Global Village Museum of Art’s Baskets: Anecdotes & Adventures captures the beauty of basketry

Seraina Gessler owns 102 baskets. Each one is special to her, but one basket led her on a place not many tourists have gone.

Gessler, along with three other panelists, spoke at the Baskets: Anecdotes & Adventures event at the Global Village Museum Art on Wednesday Sept. 14.

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Gessler spoke about why she collects baskets.

“It’s not the number that interests me,” Gessler said. “It’s the different designs, the size, the color, who makes them and where they come from.”

About two years ago, when Gessler and her husband were in Santa Fe, a basket caught their eye. They feel in love with the basket and looked into its origin story.

“We decided that this basket is from Panama made by the Wounaan people, and we have to go there and meet those women that made it,” Gessler said. “And, that’s what we decided to do.”

Nestled deeply in the Panama rainforest, the trip was not easy to plan. In addition, few tourists visit the region, according to Gessler.

“It’s not made for tourists,” Gessler said. “But, we decided to give it a try.”

After two four-hour drives around Panama and then a boat ride down Chico Kakwa River interrupted by multiple immigration checkpoints, they arrived in a Wounaan village, according to Gessler. The couple got a taste for the lives of the people in the village. The couple stayed in a crude community guesthouse with no amenities.

“We were very happy that we could stay there,” Gessler said. “We also felt that the friendly people in the village really made up for the lack of any amenities.”

Finally, the couple found what they were looking for: the maker of their beloved basket. They met the woman who constructed their basket after showing its picture to the locals. According to Gessler, it had taken the woman two years to make the basket.

Wounaan baskets
Wounaan baskets on display. The large basket on the left is Gessler's basket that led her on a journey. Photo credit: Zoё Jennings

The other panelists at the event added different spins on basketry.

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The first speaker Mary Fuller is a local basket maker who teaches basket-making classes at her house. During her presentation, she informed the audience on the universal ways in which people make baskets. She told of the different types of materials that could be used for different baskets including oak trees, ash trees, grasses and pine needles.

Fuller explained the appeal to basket making as an art and as a utility.

“This is instant gratification, “Fuller said. “I think there’s something very satisfying about having the raw materials and then creating something which is either useful or decorative.”

Baskets.jpg
Baskets on display at the basketry night Photo credit: Zoё Jennings

Jean Lehman was the last to speak. She spoke of her time in Botswana collecting baskets. Things have changed in the basket industry since she was first introduced to it in the 1970s. Now, the trade is more commercialized, which means the baskets are less symbolic and meaningful.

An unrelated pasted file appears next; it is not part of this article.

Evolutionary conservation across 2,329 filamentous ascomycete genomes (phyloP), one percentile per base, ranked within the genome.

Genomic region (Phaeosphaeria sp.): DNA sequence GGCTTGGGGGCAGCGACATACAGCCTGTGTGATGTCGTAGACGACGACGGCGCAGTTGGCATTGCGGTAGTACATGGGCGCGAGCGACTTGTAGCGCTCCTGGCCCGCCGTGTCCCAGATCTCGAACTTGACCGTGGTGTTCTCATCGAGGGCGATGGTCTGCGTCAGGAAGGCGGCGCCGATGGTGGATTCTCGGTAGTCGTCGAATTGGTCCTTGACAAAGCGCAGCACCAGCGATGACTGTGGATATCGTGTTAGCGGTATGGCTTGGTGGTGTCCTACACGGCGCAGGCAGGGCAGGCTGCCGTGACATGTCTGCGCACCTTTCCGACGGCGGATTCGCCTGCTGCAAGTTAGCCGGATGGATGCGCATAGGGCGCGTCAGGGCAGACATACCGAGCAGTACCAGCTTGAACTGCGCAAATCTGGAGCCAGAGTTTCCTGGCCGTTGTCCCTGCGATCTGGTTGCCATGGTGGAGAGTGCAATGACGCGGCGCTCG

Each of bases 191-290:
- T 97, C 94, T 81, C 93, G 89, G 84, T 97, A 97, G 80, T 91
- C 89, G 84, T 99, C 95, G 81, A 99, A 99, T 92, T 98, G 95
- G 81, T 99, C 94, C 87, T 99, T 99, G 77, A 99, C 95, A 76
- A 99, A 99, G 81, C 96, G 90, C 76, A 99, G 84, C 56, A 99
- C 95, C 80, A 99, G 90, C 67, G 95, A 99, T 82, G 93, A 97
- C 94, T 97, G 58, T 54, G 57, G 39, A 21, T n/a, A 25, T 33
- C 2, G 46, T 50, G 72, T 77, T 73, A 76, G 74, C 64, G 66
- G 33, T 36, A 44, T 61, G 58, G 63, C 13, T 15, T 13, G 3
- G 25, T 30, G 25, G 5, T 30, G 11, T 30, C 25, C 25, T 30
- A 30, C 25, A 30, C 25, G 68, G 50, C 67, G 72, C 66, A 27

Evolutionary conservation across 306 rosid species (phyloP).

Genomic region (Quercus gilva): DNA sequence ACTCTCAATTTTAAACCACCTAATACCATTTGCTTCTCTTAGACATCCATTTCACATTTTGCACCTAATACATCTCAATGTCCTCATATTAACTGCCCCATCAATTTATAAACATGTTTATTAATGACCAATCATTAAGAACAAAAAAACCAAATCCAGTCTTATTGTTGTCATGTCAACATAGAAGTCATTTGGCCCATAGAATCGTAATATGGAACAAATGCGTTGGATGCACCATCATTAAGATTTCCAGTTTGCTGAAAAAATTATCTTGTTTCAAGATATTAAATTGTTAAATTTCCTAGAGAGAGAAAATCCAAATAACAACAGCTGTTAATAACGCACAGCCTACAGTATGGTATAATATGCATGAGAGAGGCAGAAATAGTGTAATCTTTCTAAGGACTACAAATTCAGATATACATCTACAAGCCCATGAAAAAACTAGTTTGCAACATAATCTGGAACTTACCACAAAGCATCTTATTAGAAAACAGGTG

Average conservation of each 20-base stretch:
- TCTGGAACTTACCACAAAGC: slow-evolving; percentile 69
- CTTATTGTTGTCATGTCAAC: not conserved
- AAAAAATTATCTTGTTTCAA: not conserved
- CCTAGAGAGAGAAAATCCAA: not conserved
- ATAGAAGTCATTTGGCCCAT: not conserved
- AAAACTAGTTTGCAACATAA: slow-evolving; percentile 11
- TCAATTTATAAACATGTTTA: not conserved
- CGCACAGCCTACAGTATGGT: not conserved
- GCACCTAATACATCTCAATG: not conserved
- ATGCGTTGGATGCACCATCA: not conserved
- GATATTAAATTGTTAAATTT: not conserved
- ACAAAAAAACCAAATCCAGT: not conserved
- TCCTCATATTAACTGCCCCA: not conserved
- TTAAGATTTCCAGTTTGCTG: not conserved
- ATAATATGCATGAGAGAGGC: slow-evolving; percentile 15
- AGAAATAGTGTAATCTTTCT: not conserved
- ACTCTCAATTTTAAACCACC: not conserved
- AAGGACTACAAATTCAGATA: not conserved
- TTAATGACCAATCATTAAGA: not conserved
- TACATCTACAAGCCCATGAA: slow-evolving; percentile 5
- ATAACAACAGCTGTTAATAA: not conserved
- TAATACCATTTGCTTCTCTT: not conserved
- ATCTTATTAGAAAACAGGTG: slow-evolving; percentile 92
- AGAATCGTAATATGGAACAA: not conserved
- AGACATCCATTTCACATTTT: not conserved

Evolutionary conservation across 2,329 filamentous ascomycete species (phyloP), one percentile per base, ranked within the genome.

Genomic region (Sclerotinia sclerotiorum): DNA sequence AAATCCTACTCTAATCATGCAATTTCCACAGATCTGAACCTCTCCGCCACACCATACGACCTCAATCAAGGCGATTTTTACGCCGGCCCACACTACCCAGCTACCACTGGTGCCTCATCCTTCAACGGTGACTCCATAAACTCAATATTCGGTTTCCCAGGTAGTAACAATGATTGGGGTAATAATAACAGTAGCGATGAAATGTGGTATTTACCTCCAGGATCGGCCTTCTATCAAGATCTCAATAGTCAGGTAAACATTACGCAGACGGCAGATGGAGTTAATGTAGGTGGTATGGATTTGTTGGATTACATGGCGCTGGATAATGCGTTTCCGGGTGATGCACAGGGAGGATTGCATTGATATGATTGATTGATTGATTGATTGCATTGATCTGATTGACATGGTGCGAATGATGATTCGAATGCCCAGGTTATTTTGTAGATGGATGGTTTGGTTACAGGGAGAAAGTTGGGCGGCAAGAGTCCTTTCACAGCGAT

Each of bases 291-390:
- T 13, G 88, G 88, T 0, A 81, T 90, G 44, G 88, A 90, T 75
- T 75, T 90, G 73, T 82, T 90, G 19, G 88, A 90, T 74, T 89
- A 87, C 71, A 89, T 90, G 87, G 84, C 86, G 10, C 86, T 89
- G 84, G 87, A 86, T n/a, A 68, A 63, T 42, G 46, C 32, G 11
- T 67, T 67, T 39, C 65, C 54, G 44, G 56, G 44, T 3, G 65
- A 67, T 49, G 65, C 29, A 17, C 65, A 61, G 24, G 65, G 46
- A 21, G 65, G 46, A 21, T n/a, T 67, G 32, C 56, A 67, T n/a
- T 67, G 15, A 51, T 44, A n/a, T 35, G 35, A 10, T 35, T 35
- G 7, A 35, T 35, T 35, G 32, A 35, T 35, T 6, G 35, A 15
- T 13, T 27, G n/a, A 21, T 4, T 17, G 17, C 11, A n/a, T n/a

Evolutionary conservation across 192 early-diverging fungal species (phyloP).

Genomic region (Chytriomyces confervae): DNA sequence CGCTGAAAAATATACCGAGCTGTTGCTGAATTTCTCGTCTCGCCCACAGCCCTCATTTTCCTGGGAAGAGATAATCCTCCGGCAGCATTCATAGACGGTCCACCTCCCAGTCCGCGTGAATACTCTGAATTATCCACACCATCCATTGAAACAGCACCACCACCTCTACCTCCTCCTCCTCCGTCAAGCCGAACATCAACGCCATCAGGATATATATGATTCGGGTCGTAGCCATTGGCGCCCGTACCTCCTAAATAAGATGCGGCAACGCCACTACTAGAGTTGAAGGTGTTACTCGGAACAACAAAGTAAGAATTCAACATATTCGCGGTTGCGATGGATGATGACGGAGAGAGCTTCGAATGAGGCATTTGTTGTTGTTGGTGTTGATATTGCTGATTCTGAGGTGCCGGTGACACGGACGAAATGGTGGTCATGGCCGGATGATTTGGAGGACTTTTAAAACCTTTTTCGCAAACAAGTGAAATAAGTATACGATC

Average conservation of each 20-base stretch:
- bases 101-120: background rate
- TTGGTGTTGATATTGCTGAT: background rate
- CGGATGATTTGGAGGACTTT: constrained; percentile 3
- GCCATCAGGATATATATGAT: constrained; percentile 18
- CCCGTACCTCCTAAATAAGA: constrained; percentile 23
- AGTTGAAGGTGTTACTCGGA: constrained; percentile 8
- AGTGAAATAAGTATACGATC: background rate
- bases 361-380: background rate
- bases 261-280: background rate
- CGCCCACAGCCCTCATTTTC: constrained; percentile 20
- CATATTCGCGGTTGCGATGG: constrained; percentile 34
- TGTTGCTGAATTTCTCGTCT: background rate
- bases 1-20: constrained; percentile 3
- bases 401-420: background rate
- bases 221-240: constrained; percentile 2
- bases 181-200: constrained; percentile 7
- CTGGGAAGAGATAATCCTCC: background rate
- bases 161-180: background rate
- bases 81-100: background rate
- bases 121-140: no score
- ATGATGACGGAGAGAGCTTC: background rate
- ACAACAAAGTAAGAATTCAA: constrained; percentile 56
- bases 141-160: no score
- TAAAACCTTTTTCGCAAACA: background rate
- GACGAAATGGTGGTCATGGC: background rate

The “urine trail of the bull” basket pattern symbolized the reliance of the people of Botswana on cattle. It was important to track their urine, according to Lehman.

“Never ask someone how many cattle they had,” Lehman said. “You could ask what their bank balance was no problem, but cattle was wealth.”

Bull urine pattern basket
Jean Lehman holds basket from Botswana with the "bull urine" pattern. Photo credit: Zoё Jennings

Other symbolic basket patterns include flight of the swallow, tears of giraffes, Forehead of a zebra and giraffe ribs.

According to Lehman, commercialism has taken over, and the people of Botswana no longer sell their representative patterns but rather patterns that look like they may sell to a wider audience.

Marilyn Murphy attended the program. She is a member at the Global Village Museum of Art and the director at Cloth Roads, a global textile marketplace. According to Murphy, she enjoyed the event.

“I liked the structure of the program,” Murphy said. “The progression of speakers made sense.”

Lauren Bishop is the collections manager of the museum, which means she cares for the items in the museum. According to Bishop, the event was fun. She was excited that there was information given with regard to the care of baskets.

During the event, the panelists talked about the proper care for baskets including no direct sunlight, keeping them cool and dry, and maintaining the original shape of the basket.

Basketry is one of the oldest and most far-reaching crafts of humanity. Its beauty is both in its art but also in its functionality to its people whether it be a physical vessel or spiritual one. Although the uses of the baskets differ, every basket has a unique story.

“Each basket comes with a story,” Gessler said. “Each basket is a special souvenir.”